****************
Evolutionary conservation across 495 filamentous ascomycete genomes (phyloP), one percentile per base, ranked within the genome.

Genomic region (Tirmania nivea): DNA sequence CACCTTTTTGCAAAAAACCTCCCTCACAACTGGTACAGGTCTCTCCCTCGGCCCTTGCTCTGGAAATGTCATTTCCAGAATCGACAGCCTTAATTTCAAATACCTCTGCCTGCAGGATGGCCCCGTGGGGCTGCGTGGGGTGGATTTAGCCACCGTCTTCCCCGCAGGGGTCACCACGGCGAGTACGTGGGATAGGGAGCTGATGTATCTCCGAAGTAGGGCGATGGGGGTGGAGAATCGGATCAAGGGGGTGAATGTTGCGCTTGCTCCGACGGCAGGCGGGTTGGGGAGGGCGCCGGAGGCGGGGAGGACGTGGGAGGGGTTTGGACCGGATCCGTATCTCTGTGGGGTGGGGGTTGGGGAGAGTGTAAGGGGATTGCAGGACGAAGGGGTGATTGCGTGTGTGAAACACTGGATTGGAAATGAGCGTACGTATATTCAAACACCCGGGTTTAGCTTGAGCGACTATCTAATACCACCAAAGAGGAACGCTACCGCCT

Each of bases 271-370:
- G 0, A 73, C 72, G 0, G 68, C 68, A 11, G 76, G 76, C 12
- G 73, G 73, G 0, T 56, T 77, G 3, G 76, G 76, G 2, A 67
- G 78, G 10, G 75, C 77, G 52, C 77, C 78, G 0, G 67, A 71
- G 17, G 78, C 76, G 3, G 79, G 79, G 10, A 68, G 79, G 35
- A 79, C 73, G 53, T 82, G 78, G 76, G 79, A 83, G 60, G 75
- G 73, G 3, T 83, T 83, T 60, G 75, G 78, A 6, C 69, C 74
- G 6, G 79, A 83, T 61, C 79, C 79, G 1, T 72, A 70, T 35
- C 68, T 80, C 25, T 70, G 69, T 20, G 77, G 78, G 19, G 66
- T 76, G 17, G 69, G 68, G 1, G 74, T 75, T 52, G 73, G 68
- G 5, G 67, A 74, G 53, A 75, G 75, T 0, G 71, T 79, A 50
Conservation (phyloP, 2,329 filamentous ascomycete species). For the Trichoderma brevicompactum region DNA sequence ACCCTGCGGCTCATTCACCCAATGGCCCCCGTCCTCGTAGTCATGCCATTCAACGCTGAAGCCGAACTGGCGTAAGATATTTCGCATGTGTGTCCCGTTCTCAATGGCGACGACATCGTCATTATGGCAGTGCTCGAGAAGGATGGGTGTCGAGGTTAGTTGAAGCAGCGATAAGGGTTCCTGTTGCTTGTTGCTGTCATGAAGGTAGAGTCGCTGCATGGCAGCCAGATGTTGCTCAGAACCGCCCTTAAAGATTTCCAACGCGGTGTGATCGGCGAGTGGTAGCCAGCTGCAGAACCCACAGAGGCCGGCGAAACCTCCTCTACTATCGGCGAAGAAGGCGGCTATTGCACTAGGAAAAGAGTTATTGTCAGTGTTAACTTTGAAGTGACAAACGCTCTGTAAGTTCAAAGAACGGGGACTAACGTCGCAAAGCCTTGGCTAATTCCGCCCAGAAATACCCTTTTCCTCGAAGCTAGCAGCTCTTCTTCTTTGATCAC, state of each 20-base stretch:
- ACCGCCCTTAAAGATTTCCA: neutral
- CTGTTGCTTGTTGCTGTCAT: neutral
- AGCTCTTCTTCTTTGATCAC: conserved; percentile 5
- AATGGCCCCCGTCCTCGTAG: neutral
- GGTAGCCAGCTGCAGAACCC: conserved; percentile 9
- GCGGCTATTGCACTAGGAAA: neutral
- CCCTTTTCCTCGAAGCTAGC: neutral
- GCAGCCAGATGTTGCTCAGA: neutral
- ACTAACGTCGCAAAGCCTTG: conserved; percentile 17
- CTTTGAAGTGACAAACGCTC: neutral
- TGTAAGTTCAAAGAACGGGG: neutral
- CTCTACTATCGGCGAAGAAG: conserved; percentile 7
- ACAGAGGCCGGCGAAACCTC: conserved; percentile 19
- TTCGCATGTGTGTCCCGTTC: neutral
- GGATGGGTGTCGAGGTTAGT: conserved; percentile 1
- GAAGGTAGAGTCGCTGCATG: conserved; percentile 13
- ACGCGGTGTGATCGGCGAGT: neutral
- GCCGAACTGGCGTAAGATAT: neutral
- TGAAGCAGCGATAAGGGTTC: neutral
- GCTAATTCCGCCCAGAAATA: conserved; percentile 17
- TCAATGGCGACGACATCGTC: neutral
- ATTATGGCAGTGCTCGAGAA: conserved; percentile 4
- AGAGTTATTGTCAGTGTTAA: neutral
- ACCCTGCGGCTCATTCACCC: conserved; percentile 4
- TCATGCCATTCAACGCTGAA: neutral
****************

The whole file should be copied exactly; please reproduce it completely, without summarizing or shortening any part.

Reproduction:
Evolutionary conservation across 495 filamentous ascomycete genomes (phyloP), one percentile per base, ranked within the genome.

Genomic region (Tirmania nivea): DNA sequence CACCTTTTTGCAAAAAACCTCCCTCACAACTGGTACAGGTCTCTCCCTCGGCCCTTGCTCTGGAAATGTCATTTCCAGAATCGACAGCCTTAATTTCAAATACCTCTGCCTGCAGGATGGCCCCGTGGGGCTGCGTGGGGTGGATTTAGCCACCGTCTTCCCCGCAGGGGTCACCACGGCGAGTACGTGGGATAGGGAGCTGATGTATCTCCGAAGTAGGGCGATGGGGGTGGAGAATCGGATCAAGGGGGTGAATGTTGCGCTTGCTCCGACGGCAGGCGGGTTGGGGAGGGCGCCGGAGGCGGGGAGGACGTGGGAGGGGTTTGGACCGGATCCGTATCTCTGTGGGGTGGGGGTTGGGGAGAGTGTAAGGGGATTGCAGGACGAAGGGGTGATTGCGTGTGTGAAACACTGGATTGGAAATGAGCGTACGTATATTCAAACACCCGGGTTTAGCTTGAGCGACTATCTAATACCACCAAAGAGGAACGCTACCGCCT

Each of bases 271-370:
- G 0, A 73, C 72, G 0, G 68, C 68, A 11, G 76, G 76, C 12
- G 73, G 73, G 0, T 56, T 77, G 3, G 76, G 76, G 2, A 67
- G 78, G 10, G 75, C 77, G 52, C 77, C 78, G 0, G 67, A 71
- G 17, G 78, C 76, G 3, G 79, G 79, G 10, A 68, G 79, G 35
- A 79, C 73, G 53, T 82, G 78, G 76, G 79, A 83, G 60, G 75
- G 73, G 3, T 83, T 83, T 60, G 75, G 78, A 6, C 69, C 74
- G 6, G 79, A 83, T 61, C 79, C 79, G 1, T 72, A 70, T 35
- C 68, T 80, C 25, T 70, G 69, T 20, G 77, G 78, G 19, G 66
- T 76, G 17, G 69, G 68, G 1, G 74, T 75, T 52, G 73, G 68
- G 5, G 67, A 74, G 53, A 75, G 75, T 0, G 71, T 79, A 50
Conservation (phyloP, 2,329 filamentous ascomycete species). For the Trichoderma brevicompactum region DNA sequence ACCCTGCGGCTCATTCACCCAATGGCCCCCGTCCTCGTAGTCATGCCATTCAACGCTGAAGCCGAACTGGCGTAAGATATTTCGCATGTGTGTCCCGTTCTCAATGGCGACGACATCGTCATTATGGCAGTGCTCGAGAAGGATGGGTGTCGAGGTTAGTTGAAGCAGCGATAAGGGTTCCTGTTGCTTGTTGCTGTCATGAAGGTAGAGTCGCTGCATGGCAGCCAGATGTTGCTCAGAACCGCCCTTAAAGATTTCCAACGCGGTGTGATCGGCGAGTGGTAGCCAGCTGCAGAACCCACAGAGGCCGGCGAAACCTCCTCTACTATCGGCGAAGAAGGCGGCTATTGCACTAGGAAAAGAGTTATTGTCAGTGTTAACTTTGAAGTGACAAACGCTCTGTAAGTTCAAAGAACGGGGACTAACGTCGCAAAGCCTTGGCTAATTCCGCCCAGAAATACCCTTTTCCTCGAAGCTAGCAGCTCTTCTTCTTTGATCAC, state of each 20-base stretch:
- ACCGCCCTTAAAGATTTCCA: neutral
- CTGTTGCTTGTTGCTGTCAT: neutral
- AGCTCTTCTTCTTTGATCAC: conserved; percentile 5
- AATGGCCCCCGTCCTCGTAG: neutral
- GGTAGCCAGCTGCAGAACCC: conserved; percentile 9
- GCGGCTATTGCACTAGGAAA: neutral
- CCCTTTTCCTCGAAGCTAGC: neutral
- GCAGCCAGATGTTGCTCAGA: neutral
- ACTAACGTCGCAAAGCCTTG: conserved; percentile 17
- CTTTGAAGTGACAAACGCTC: neutral
- TGTAAGTTCAAAGAACGGGG: neutral
- CTCTACTATCGGCGAAGAAG: conserved; percentile 7
- ACAGAGGCCGGCGAAACCTC: conserved; percentile 19
- TTCGCATGTGTGTCCCGTTC: neutral
- GGATGGGTGTCGAGGTTAGT: conserved; percentile 1
- GAAGGTAGAGTCGCTGCATG: conserved; percentile 13
- ACGCGGTGTGATCGGCGAGT: neutral
- GCCGAACTGGCGTAAGATAT: neutral
- TGAAGCAGCGATAAGGGTTC: neutral
- GCTAATTCCGCCCAGAAATA: conserved; percentile 17
- TCAATGGCGACGACATCGTC: neutral
- ATTATGGCAGTGCTCGAGAA: conserved; percentile 4
- AGAGTTATTGTCAGTGTTAA: neutral
- ACCCTGCGGCTCATTCACCC: conserved; percentile 4
- TCATGCCATTCAACGCTGAA: neutral